“We passed the purgatory at Dublin Airport with ease, but faced a much bigger security challenge”

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July 5, 2022

"We passed the purgatory at Dublin Airport with ease, but faced a much bigger security challenge"

There was a TV commercial in the 1990s for a passenger ferry and the slogan was something along the lines of, “Your vacation begins the moment you board.” It was accompanied by pictures of children eating chicken nuggets and jumping in ball pits while their glamorous parents (played by actors with faces undisturbed by the effects of having children of their own) clinked in wine glasses and laughed.

The pictures that appeared from Dublin Airport recently depicted a completely different scene. Instead of foreshadowing the beginning of your vacation, the airport now seems to act as a type of purgatory you must pass before your vacation can really begin. And much like purgatory, you can not guarantee that you will actually come out on the other side, so it is better to hope that the relatives you left behind pray for you.

Until now, I had always been proud to have arrived at the airport with as little time left as possible; all the time over seemed to me a waste of time. I knew that everything you ever needed to get through security was 30 minutes, absolutely max. You could trust Dublin Airport and it had never let me down.

With a sun holiday planned recently, we were set to be four of the 200,000 passengers who were expected to pass the airport that weekend. After hearing the first reports of long queues, my husband suggested that he go to the airport before the rest of us check in our bags and that I would accompany the children later. I still thought it was all an exaggerated storm in a teacup, and I listened to his suggestion while thinking, “We are really cut from different fabrics” (since I am a better quality, less worrying canvas).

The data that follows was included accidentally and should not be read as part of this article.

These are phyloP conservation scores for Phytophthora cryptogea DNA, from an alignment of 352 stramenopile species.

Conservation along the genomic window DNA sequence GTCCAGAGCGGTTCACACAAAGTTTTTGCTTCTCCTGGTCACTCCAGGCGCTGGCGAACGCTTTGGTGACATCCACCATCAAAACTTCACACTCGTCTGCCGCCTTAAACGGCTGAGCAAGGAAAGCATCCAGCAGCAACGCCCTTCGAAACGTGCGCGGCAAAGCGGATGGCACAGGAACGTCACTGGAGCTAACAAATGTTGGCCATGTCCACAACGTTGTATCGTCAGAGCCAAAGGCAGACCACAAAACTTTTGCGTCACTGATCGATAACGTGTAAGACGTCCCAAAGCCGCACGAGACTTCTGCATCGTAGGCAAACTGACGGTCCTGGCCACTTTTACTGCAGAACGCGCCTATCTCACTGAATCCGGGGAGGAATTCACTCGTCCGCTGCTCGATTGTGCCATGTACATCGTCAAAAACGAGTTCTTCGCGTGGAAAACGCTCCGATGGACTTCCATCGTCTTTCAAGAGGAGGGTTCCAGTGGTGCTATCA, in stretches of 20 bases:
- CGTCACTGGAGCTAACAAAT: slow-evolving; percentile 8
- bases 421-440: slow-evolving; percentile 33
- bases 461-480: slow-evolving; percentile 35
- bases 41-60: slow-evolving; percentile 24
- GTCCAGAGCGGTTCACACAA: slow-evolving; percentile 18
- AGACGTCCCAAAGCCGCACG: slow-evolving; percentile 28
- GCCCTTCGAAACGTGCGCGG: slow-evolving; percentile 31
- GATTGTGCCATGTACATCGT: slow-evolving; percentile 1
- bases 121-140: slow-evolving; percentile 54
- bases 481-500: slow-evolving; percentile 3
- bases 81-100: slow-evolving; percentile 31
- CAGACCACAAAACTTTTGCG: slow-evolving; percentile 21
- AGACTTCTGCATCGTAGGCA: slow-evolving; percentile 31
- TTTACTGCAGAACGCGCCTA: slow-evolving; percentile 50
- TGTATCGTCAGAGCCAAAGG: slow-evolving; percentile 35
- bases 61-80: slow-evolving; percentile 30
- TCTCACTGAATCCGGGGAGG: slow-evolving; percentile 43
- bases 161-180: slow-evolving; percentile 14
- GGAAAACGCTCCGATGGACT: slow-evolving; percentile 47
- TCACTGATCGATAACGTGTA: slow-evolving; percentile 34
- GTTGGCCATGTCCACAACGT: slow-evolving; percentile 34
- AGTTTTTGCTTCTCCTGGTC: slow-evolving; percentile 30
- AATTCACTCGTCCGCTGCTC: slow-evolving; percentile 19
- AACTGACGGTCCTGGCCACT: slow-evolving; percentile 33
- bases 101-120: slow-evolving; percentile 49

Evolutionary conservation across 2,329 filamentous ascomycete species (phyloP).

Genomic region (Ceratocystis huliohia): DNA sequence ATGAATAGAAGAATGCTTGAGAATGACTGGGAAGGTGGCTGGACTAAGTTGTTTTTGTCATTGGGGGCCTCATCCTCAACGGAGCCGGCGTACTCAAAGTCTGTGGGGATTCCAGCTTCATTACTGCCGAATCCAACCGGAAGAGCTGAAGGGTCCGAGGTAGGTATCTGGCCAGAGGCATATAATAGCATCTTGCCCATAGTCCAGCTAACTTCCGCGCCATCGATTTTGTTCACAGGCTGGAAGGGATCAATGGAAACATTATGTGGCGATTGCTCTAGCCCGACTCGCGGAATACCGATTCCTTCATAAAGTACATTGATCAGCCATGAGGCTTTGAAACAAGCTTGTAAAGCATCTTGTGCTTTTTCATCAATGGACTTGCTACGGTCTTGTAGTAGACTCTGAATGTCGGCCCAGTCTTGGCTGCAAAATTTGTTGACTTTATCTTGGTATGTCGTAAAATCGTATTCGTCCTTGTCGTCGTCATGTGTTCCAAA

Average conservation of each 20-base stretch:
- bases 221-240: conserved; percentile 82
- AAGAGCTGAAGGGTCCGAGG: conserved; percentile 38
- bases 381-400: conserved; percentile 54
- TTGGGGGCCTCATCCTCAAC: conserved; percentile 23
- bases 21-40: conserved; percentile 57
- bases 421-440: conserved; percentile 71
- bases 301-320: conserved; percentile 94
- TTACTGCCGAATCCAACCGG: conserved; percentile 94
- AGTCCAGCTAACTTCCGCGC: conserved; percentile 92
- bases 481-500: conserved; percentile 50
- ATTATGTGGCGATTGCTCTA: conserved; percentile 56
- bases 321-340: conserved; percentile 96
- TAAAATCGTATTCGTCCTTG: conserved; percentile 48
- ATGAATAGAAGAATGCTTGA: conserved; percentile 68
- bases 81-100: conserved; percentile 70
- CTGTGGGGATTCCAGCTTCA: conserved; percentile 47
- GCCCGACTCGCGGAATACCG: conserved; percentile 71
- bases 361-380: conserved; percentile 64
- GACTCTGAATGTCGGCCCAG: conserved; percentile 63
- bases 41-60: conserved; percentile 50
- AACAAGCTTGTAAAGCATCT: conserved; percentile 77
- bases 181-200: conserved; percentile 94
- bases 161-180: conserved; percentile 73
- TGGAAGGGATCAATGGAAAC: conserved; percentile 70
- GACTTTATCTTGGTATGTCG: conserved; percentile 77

Strangely enough, it was very difficult to find out what the best plan was, with conflicting advice on whether to arrive early or on time. And what was even “on time”? The available time frame for checking in a bag was some basic information that I personally found impossible to find.

Six days before our departure, the airline emailed with the subject line: “Important information for your upcoming trip” and I thought “Here it is, this is the plan”. The email began: “Traveling at this time is a new experience for everyone.” It continued that they expected long queues and that the best way to avoid these queues was to check in online. And that was it, that was the sum of the plan.

Three days before the flight, radio ads gave us our coveted concrete advice: arrive 2 hours before short-haul flights and wait an extra hour if you have bags to check in.

We really had bags to check in and this is how it went.